Volunteering: A Tale From The Trenches

For the last three years, I've done volunteer work at a retirement facility which provides graduated levels of care to its residents: independent living, assisted, then the center for those in need of round-the-clock care. You might ask how I can possibly fit volunteering into my busy schedule. Well, one of the perks of being an independent contractor (to help compensate for receiving absolutely no benefits) is job flexibility. And in our current econonomy, my schedule has become ever-so flexible.

So for the last year and a half, I've been visiting a cranky octogenerian. I'll call her Bianca. We've developed a bond that somewhere along the line has crossed over from strictly caregiver/care receiver to friend, in spite of her "bad attitude." Today I caught her after she'd had a run-in over breakfast with one of her tablemates plus someone who inserted himself into the situation. Her problem right now is having to listen to the jangly, mechanical (like one of those annoying musical cards) rendering of "Jingle Bells" at 7 a.m., a time when she's just not in the mood for "jingling all the way" but would rather be enjoying a quiet, contemplative breakfast. She had the temerity to turn the music off and, in so doing, set off the man at her table. (Then another resident came by and basically congratulated him for chastising her. She's now known as "the Grinch.")

During our visit, I had the somewhat-depressing realization that she's really not made much progress from my first telephone call with her so many months ago. She was unhappy then; she's unhappy now. Bianca wants to be, in her words, sitting under a tree with a book but has found herself instead in this communal situation where everyone is in everyone else's pockets. She doesn't want to play bingo or cards. She's tired of the social activities designed to keep the residents busy. She wants to be independent -- cook for herself, be on her own timetable -- but her circumstances don't allow that.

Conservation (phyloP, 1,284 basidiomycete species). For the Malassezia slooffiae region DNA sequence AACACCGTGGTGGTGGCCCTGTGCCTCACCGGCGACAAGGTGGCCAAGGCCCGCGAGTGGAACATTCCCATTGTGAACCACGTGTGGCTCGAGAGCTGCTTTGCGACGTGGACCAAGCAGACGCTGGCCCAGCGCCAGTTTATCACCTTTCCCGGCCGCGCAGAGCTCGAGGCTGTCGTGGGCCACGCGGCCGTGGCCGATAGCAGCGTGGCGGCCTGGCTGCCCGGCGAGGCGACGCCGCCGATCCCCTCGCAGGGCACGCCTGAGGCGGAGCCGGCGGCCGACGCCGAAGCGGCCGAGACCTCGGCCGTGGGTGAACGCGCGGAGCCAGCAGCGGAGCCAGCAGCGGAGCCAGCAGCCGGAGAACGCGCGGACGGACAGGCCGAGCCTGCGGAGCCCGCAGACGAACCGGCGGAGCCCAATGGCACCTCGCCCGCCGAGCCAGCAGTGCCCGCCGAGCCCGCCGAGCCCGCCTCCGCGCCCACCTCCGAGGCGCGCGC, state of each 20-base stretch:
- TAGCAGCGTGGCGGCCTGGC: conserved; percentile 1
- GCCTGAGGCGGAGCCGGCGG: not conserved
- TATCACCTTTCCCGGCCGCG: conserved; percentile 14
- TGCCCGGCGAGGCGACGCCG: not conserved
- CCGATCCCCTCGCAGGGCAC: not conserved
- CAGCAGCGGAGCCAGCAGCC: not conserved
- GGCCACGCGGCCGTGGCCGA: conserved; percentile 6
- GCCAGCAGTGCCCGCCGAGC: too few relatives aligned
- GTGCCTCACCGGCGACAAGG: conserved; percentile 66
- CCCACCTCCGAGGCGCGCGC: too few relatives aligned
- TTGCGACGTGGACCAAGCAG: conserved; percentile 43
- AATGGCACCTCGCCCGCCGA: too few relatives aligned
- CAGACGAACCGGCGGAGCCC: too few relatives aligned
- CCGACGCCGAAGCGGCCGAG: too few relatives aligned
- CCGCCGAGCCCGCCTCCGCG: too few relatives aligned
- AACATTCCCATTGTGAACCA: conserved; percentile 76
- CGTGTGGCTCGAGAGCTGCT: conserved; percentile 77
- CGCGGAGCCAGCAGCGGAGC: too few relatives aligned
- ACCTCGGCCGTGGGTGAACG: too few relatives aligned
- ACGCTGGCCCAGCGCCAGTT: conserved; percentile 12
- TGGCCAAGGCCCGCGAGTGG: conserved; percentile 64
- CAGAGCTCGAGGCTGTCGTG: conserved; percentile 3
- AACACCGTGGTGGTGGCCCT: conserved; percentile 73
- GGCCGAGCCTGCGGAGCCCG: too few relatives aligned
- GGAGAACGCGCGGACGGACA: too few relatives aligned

I was originally assigned to her to help her deal with her anger and general discomfiture that she felt upon arriving at her new place (after a merger of two facilities and forced move). She had made peace with her prior living arrangement, then found herself, through no fault of her own, in this new place.

I wish I could wave my wand over her and make everything better, but life doesn't work that way. Fortunately, we usually leave our time together laughing (which we did today) and everything is okay, if just for that little while.

Working with older folks was not something I planned to do; it's something I fell into. But I've learned so many things. It's taught me to have a little bit more understanding and compassion for our elders. Our society so often just warehouses them; marginalizes them; doesn't recognize their value. To see someone in such changed circumstances, a life reduced to, first, a little apartment; then a room with a bath; then a hospital bed, it's pretty humbling. We'll all be in her shoes one day.

Bianca asked me why God doesn't just take her. I told her that she's providing way too much entertainment for Him here on Earth (and, really, He probably hasn't figured out what to do with her just yet). She keeps telling me that I need to write a book about her. We all have a story to tell. Perhaps one day, I will.

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